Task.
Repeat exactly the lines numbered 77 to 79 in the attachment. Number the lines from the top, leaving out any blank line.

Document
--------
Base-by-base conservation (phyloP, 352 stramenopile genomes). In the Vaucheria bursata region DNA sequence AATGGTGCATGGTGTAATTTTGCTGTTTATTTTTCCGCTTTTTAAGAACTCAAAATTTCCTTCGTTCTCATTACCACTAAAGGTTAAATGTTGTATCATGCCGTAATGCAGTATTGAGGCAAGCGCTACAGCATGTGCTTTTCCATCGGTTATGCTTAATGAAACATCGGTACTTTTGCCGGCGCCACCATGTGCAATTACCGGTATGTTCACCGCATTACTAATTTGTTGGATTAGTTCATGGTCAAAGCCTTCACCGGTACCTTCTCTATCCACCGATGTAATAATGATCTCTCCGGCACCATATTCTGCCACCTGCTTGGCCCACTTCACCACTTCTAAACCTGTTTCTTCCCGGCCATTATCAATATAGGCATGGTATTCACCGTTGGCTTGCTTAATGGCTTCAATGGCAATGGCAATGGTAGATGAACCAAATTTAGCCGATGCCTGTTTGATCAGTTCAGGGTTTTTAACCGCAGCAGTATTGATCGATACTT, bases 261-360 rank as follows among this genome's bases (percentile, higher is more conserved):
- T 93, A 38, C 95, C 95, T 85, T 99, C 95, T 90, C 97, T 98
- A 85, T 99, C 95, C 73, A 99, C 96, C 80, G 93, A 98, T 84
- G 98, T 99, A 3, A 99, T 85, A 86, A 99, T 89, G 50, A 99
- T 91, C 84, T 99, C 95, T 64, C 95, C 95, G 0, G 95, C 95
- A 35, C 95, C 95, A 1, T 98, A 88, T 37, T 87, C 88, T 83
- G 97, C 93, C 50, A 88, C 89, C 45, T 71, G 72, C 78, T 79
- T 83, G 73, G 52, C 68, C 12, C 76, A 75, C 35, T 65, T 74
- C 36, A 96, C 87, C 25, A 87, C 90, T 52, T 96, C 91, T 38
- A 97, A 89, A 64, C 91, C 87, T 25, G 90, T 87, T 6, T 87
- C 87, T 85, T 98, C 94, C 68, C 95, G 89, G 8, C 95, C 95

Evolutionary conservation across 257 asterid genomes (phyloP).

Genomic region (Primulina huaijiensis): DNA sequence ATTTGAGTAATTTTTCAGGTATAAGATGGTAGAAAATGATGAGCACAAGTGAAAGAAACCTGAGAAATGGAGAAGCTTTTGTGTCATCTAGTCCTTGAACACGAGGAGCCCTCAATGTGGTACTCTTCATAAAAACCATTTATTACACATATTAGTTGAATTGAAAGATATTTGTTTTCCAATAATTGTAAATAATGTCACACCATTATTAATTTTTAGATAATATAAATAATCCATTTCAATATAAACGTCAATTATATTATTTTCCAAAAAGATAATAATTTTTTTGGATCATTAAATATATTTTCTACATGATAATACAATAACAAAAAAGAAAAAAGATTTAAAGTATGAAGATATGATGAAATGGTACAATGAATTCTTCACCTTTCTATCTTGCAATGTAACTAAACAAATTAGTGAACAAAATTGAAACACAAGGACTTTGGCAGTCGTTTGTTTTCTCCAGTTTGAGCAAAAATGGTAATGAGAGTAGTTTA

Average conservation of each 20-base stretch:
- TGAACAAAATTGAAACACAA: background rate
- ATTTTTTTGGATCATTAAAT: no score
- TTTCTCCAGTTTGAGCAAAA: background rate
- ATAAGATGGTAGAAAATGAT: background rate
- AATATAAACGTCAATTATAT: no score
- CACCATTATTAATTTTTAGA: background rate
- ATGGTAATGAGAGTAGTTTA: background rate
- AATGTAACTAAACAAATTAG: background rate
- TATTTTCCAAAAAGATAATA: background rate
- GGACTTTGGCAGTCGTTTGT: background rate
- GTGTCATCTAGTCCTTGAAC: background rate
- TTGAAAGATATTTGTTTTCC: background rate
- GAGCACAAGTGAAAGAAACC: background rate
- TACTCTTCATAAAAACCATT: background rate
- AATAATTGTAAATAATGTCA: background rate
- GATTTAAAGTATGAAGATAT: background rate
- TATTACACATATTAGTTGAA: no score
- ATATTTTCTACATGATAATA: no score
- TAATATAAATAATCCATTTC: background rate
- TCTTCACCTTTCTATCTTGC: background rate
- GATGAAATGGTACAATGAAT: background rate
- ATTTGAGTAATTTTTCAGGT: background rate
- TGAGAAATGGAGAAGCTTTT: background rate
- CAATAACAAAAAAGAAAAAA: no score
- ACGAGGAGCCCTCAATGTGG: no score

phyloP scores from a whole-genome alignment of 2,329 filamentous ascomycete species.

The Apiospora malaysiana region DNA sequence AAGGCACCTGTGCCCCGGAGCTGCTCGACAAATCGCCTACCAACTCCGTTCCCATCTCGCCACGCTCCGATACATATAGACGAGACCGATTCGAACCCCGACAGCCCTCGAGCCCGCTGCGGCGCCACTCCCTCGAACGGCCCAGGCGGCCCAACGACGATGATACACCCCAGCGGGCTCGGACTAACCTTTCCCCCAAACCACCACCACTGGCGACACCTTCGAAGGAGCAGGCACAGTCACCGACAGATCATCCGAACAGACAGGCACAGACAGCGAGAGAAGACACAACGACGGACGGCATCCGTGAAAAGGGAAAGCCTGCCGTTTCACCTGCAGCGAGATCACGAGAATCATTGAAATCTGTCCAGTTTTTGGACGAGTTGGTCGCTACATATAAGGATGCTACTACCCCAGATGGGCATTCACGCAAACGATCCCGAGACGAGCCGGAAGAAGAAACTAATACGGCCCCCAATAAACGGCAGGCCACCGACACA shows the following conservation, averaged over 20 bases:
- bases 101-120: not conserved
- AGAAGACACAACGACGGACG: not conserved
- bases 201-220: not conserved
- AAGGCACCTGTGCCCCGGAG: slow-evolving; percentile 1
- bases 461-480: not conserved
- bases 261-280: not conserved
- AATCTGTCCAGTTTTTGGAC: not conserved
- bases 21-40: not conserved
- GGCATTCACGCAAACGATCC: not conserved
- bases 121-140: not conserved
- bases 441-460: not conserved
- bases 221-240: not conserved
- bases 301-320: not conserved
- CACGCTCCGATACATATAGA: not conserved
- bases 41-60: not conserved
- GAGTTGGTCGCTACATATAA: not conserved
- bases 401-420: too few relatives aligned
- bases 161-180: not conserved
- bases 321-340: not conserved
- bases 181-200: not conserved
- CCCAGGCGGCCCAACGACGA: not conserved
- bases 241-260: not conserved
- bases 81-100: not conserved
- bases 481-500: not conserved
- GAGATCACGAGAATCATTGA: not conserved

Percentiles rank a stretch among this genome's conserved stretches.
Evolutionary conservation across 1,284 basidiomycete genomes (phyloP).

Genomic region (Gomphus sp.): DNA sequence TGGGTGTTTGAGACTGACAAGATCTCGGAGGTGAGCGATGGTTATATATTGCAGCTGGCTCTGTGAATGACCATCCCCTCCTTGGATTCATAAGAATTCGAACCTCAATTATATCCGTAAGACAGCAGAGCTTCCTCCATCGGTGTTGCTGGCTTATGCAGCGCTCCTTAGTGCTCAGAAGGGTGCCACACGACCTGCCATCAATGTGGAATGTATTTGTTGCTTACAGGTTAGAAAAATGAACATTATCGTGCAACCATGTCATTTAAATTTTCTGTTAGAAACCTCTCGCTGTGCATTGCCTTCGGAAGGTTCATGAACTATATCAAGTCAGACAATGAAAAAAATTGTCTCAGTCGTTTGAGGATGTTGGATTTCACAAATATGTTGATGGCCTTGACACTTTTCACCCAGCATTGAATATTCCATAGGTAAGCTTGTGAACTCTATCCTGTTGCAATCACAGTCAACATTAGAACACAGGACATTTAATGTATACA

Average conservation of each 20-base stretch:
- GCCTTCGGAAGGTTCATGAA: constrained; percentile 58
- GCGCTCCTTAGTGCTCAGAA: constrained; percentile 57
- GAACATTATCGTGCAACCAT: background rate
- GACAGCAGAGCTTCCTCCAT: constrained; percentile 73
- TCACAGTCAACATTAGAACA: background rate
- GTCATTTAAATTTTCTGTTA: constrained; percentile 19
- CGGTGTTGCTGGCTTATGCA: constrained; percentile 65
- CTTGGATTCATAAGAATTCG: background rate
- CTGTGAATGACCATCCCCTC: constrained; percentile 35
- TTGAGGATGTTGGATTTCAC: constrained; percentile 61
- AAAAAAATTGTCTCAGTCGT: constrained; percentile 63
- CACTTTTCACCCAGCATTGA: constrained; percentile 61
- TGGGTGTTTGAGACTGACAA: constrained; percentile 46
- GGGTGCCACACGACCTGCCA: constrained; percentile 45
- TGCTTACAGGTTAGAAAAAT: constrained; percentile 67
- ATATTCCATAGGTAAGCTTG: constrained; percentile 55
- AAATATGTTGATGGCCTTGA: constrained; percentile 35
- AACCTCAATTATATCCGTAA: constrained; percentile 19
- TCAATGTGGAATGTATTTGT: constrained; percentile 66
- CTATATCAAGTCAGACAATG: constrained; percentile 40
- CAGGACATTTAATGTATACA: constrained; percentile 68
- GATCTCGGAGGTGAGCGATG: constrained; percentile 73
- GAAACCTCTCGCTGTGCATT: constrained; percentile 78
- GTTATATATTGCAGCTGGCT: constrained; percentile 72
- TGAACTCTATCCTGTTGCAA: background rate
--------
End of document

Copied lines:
- CGGTGTTGCTGGCTTATGCA: constrained; percentile 65
- CTTGGATTCATAAGAATTCG: background rate
- CTGTGAATGACCATCCCCTC: constrained; percentile 35